Chilean President Pinera seeks forgiveness for census blunder

Reuters News
Posted: Aug 08, 2013 2:05 PM
Chilean President Pinera seeks forgiveness for census blunder

SANTIAGO (Reuters) - President Sebastian Pinera asked Chileans to forgive him on Thursday for a 2012 census that a review panel found to be so flawed it should be thrown out, a political embarrassment for his government months before a general election.

An independent panel appointed by the government of conservative Pinera to review the census recommended on Wednesday that it be discarded and held again with fewer questions in 2015.

Pinera said the government will now seek a second opinion from international experts before deciding whether to discard the census and do it over from scratch or try to correct its errors.

"Mistakes were made in the census and I want to humbly ask Chileans for their forgiveness," Pinera said at a public event.

His plea comes as Chile's right-wing bloc jostles to bolster former Labor Minister Evelyn Matthei as its presidential candidate, before a November election that is widely expected to see ex-President Michelle Bachelet make a comeback to the presidential palace.

Pinera is constitutionally barred from serving two consecutive terms.

The panel found that 9.3 percent of Chile's estimated 17.4 million population were not surveyed in the census, an omission rate some three times higher than other recent census carried out in the region.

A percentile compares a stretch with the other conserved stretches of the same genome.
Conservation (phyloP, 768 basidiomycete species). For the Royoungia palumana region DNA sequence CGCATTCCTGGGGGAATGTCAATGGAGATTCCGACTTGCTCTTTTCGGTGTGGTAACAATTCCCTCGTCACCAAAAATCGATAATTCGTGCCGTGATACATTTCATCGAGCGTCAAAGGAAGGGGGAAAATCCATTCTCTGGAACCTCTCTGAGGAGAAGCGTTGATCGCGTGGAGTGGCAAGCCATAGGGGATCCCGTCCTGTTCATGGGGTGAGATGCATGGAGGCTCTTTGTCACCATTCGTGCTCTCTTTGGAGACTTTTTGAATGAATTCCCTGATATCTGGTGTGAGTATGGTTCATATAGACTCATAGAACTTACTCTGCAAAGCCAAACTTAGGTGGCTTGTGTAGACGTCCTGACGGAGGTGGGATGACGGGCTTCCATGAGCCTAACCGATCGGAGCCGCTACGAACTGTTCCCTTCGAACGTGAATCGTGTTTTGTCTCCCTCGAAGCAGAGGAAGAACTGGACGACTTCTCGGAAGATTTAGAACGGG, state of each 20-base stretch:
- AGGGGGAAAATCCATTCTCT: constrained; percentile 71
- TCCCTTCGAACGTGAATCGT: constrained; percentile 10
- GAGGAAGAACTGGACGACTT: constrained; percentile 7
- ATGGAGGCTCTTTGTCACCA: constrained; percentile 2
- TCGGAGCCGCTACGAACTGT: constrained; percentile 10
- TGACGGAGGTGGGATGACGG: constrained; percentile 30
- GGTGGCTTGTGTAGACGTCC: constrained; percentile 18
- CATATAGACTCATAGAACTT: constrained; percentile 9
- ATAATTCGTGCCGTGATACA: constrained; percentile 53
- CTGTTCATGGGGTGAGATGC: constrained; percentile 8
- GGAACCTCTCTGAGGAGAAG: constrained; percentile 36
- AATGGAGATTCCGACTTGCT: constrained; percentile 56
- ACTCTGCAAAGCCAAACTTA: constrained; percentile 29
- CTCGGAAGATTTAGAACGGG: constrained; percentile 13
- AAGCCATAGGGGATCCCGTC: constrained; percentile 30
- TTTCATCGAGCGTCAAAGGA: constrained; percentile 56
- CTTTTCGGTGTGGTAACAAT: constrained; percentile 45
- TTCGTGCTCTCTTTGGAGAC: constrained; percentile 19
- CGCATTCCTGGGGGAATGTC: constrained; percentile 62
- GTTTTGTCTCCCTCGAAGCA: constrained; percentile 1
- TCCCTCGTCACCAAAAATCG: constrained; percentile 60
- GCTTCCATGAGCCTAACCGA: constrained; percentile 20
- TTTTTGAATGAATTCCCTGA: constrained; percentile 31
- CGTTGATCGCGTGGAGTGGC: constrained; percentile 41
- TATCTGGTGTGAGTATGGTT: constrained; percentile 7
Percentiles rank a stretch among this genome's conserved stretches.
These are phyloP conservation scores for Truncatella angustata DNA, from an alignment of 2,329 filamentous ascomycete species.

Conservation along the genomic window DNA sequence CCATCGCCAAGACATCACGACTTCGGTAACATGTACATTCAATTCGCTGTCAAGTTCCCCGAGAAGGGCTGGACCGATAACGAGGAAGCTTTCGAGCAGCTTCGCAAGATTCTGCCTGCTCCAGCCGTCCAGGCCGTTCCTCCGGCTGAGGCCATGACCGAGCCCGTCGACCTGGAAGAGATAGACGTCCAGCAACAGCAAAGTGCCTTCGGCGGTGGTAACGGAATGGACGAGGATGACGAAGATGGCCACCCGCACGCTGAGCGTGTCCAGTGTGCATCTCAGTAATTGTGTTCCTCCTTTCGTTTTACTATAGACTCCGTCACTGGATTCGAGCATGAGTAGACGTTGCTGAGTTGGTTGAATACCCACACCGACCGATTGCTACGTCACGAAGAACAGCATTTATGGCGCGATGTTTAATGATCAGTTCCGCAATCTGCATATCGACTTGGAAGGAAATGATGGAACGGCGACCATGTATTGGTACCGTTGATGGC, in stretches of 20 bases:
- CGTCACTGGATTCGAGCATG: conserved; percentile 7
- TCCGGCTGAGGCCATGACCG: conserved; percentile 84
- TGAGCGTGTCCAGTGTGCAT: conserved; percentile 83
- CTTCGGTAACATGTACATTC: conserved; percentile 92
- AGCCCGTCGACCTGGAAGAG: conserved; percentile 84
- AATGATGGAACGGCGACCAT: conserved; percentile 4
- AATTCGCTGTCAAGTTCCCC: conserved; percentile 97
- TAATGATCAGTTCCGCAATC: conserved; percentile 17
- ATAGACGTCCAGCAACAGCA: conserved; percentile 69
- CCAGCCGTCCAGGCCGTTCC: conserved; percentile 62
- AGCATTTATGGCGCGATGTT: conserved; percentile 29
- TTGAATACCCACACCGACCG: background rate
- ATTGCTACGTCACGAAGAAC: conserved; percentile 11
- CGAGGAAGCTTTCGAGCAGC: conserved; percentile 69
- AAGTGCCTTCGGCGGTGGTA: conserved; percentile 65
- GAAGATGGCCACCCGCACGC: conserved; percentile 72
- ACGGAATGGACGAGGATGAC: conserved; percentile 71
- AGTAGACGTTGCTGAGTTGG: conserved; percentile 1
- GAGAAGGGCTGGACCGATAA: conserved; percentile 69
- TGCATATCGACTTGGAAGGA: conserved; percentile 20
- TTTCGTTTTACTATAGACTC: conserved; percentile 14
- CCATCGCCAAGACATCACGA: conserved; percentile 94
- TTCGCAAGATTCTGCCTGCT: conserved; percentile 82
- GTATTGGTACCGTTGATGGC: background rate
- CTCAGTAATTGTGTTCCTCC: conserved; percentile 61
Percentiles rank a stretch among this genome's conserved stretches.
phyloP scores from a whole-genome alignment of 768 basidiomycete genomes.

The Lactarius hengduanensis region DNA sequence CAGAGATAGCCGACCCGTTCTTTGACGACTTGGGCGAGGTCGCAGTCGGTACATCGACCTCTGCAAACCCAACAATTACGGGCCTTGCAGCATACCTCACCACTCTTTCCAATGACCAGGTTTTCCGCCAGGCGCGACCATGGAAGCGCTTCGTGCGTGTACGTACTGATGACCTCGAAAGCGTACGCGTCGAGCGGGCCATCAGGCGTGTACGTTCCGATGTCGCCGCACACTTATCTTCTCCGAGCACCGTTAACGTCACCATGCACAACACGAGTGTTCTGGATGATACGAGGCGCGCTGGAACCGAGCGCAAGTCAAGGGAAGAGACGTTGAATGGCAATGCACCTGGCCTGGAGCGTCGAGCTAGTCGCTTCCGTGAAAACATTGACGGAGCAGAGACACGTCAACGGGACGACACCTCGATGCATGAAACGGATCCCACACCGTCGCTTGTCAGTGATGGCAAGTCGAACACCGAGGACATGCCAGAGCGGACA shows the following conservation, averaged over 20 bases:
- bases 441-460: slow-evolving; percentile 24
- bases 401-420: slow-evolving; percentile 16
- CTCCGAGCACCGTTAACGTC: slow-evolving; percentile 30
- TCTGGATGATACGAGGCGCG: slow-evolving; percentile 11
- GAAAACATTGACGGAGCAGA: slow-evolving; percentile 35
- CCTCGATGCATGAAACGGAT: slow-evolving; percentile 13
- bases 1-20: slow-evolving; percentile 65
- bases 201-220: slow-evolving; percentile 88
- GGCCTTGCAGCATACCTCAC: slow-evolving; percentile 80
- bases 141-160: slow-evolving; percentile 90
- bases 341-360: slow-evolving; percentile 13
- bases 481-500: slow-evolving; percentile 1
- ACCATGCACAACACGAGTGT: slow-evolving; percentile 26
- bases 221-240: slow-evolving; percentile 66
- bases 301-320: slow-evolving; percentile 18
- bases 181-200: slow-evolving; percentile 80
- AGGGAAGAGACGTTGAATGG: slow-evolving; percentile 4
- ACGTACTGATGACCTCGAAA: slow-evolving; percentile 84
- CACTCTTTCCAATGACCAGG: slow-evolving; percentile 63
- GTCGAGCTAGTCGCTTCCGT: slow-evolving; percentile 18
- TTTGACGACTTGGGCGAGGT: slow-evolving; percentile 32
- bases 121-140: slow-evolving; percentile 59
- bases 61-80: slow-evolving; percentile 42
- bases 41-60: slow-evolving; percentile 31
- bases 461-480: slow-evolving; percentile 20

"The 9.3 percent omission (rate) is a national average, but it may be higher in certain municipalities," the panel said. The omission rate could exceed 20 percent in a fifth of the country's municipalities, it added.

Additionally, the panel recommended that the 2012 census not be used for official data or public policy purposes, but that for "transparency's" sake the data be made available to interested public and investigators.

In May, the government's INE statistics agency started an internal audit of its information gathering for the national census after complaints by some of its senior officials about the accuracy of inflation and census data.

That came after nearly a dozen department heads at the INE sent the government body's then-chief, Francisco Labbe, a letter expressing their concern about "errors" in the way the census was carried out and an unwillingness to implement methodological improvements they recommended to the CPI.

Labbe has since quit his post at the head of the INE and has been replaced.

(Reporting by Anthony Esposito; Editing by Cynthia Osterman)